[ verb in-tuh-ruhpt; noun in-tuh-ruhpt ]
/ verb ˌɪn təˈrʌpt; noun ˈɪn təˌrʌpt /
Save This Word!
verb (used with object)
to cause or make a break in the continuity or uniformity of (a course, process, condition, etc.).
to break off or cause to cease, as in the middle of something: He interrupted his work to answer the bell.
to stop (a person) in the midst of doing or saying something, especially by an interjected remark: May I interrupt you to comment on your last remark?
verb (used without object)
to cause a break or discontinuance; interfere with action or speech, especially by interjecting a remark:Please don't interrupt.
Computers. a hardware signal that breaks the flow of program execution and transfers control to a predetermined storage location so that another procedure can be followed or a new operation carried out.
QUIZ YOURSELF ON "WAS" VS. "WERE"!
Were you ready for a quiz on this topic? Well, here it is! See how well you can differentiate between the uses of "was" vs. "were" in this quiz.
Question 1 of 7
“Was” is used for the indicative past tense of “to be,” and “were” is only used for the subjunctive past tense.
Origin of interrupt
synonym study for interrupt
1, 3. Interrupt, discontinue, suspend imply breaking off something temporarily or permanently. Interrupt may have either meaning: to interrupt a meeting. To discontinue is to stop or leave off, often permanently: to discontinue a building program. To suspend is to break off relations, operations, proceedings, privileges, etc., for a certain period of time, usually with the stipulation that they will be resumed at a stated time: to suspend operations during a strike.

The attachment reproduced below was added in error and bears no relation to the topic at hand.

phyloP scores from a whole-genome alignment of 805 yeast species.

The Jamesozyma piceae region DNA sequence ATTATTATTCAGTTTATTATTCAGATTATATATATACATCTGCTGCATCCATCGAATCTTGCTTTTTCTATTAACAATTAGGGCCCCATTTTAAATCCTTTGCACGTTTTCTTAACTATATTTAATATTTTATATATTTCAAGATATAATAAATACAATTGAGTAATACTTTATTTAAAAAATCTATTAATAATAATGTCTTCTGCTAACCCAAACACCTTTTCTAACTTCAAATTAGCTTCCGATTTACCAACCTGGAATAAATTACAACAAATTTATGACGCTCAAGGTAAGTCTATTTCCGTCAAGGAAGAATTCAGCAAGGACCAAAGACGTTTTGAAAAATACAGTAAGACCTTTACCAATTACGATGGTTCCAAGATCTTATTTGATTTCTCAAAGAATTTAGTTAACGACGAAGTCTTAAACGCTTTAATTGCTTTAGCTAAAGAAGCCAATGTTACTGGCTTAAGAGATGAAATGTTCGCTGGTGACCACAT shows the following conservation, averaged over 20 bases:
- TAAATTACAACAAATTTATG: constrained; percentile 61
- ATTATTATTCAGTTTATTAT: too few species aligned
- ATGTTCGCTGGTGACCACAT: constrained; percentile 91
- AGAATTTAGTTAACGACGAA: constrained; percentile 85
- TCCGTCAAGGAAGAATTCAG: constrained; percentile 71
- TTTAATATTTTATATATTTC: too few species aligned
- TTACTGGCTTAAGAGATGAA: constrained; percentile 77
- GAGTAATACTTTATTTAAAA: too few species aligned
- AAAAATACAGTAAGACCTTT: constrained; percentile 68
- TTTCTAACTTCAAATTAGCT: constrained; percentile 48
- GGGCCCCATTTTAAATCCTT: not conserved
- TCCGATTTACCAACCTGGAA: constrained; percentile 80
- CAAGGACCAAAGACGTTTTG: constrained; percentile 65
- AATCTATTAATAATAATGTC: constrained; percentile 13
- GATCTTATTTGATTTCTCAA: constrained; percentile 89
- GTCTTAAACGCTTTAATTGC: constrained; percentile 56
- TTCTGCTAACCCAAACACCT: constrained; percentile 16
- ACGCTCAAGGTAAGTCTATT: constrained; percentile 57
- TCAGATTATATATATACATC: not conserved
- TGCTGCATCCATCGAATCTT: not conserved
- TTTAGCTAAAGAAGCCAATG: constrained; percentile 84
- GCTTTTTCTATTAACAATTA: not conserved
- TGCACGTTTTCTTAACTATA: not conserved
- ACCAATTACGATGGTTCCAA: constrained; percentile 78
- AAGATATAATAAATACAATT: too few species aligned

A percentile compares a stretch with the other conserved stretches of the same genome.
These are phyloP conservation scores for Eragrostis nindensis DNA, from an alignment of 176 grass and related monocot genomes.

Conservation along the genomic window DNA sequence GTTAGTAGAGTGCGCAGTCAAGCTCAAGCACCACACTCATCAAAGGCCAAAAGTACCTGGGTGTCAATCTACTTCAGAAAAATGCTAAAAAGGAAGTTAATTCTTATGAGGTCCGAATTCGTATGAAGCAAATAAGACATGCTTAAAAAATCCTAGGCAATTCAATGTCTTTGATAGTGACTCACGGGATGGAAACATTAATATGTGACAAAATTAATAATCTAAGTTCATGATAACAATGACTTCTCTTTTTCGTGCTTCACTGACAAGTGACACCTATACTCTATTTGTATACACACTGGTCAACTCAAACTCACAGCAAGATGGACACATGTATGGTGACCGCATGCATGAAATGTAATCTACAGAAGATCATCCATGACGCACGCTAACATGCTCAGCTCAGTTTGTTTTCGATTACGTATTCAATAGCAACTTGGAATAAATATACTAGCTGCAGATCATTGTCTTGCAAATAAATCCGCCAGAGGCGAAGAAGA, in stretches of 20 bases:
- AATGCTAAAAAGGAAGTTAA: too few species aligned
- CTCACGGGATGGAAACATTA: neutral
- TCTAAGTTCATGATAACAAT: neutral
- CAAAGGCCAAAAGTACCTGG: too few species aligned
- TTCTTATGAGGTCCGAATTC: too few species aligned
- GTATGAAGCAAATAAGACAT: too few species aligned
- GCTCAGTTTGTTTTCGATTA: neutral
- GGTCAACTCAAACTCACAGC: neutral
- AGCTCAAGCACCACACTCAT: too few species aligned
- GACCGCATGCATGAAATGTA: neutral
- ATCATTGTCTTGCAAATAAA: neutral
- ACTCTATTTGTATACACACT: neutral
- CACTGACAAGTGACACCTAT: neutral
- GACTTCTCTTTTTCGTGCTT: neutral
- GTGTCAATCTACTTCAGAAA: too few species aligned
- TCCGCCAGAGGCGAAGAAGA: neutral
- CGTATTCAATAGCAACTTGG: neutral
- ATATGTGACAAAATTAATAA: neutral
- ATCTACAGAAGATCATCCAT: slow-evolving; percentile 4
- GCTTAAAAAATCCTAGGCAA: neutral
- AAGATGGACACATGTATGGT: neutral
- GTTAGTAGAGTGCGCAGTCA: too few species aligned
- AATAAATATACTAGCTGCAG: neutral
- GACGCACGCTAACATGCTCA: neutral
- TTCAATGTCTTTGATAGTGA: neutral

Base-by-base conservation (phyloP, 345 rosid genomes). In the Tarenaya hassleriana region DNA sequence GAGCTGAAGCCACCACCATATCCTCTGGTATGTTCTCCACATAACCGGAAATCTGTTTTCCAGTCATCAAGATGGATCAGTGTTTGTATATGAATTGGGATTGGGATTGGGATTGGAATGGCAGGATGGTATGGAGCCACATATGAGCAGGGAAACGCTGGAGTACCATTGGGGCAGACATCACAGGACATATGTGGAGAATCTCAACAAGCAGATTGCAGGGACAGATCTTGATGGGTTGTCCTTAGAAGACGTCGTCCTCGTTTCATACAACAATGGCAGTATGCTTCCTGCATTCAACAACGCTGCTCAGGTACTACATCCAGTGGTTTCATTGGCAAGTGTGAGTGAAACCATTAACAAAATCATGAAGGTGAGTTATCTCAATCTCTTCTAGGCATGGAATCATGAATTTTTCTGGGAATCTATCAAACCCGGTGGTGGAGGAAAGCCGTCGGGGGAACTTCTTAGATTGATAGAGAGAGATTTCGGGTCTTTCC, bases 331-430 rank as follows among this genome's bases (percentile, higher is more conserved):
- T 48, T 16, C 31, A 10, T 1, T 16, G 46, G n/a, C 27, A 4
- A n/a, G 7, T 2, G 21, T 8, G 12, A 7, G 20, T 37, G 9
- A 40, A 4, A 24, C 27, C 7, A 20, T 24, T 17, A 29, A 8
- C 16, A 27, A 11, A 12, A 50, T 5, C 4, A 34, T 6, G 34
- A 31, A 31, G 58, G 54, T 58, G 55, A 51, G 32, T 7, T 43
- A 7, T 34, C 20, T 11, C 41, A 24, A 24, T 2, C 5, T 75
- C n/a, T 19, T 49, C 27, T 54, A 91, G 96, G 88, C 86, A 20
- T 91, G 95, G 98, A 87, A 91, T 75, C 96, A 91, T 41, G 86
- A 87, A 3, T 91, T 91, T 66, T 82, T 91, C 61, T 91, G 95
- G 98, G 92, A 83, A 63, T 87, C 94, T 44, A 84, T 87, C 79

OTHER WORDS FROM interrupt
in·ter·rupt·ed·ly, adverbin·ter·rupt·ed·ness, nounin·ter·rupt·i·ble, adjectivein·ter·rup·tive, adjective
non·in·ter·rupt·i·ble, adjectivenon·in·ter·rup·tive, adjectivere·in·ter·rupt, verbself-in·ter·rupt·ing, adjectiveun·in·ter·rupt·i·ble, adjectiveun·in·ter·rupt·ing, adjectiveun·in·ter·rup·tive, adjective
Dictionary.com Unabridged Based on the Random House Unabridged Dictionary, © Random House, Inc. 2022
How to use interrupt in a sentence
Many great rivers, in fact, flow with an almost interruptible declivity.
British Dictionary definitions for interrupt
/ (ˌɪntəˈrʌpt) /
to break the continuity of (an action, event, etc) or hinder (a person) by intrusion
(tr) to cease to perform (some action)
(tr) to obstruct (a view)
to prevent or disturb (a conversation, discussion, etc) by questions, interjections, or comment
the signal to initiate the stopping of the running of one computer program in order to run another, after which the running of the original program is usually continued
Derived forms of interruptinterruptible, adjectiveinterruptive, adjectiveinterruptively, adverb
Word Origin for interrupt
C15: from Latin interrumpere, from inter- + rumpere to break
Collins English Dictionary - Complete & Unabridged 2012 Digital Edition © William Collins Sons & Co. Ltd. 1979, 1986 © HarperCollins Publishers 1998, 2000, 2003, 2005, 2006, 2007, 2009, 2012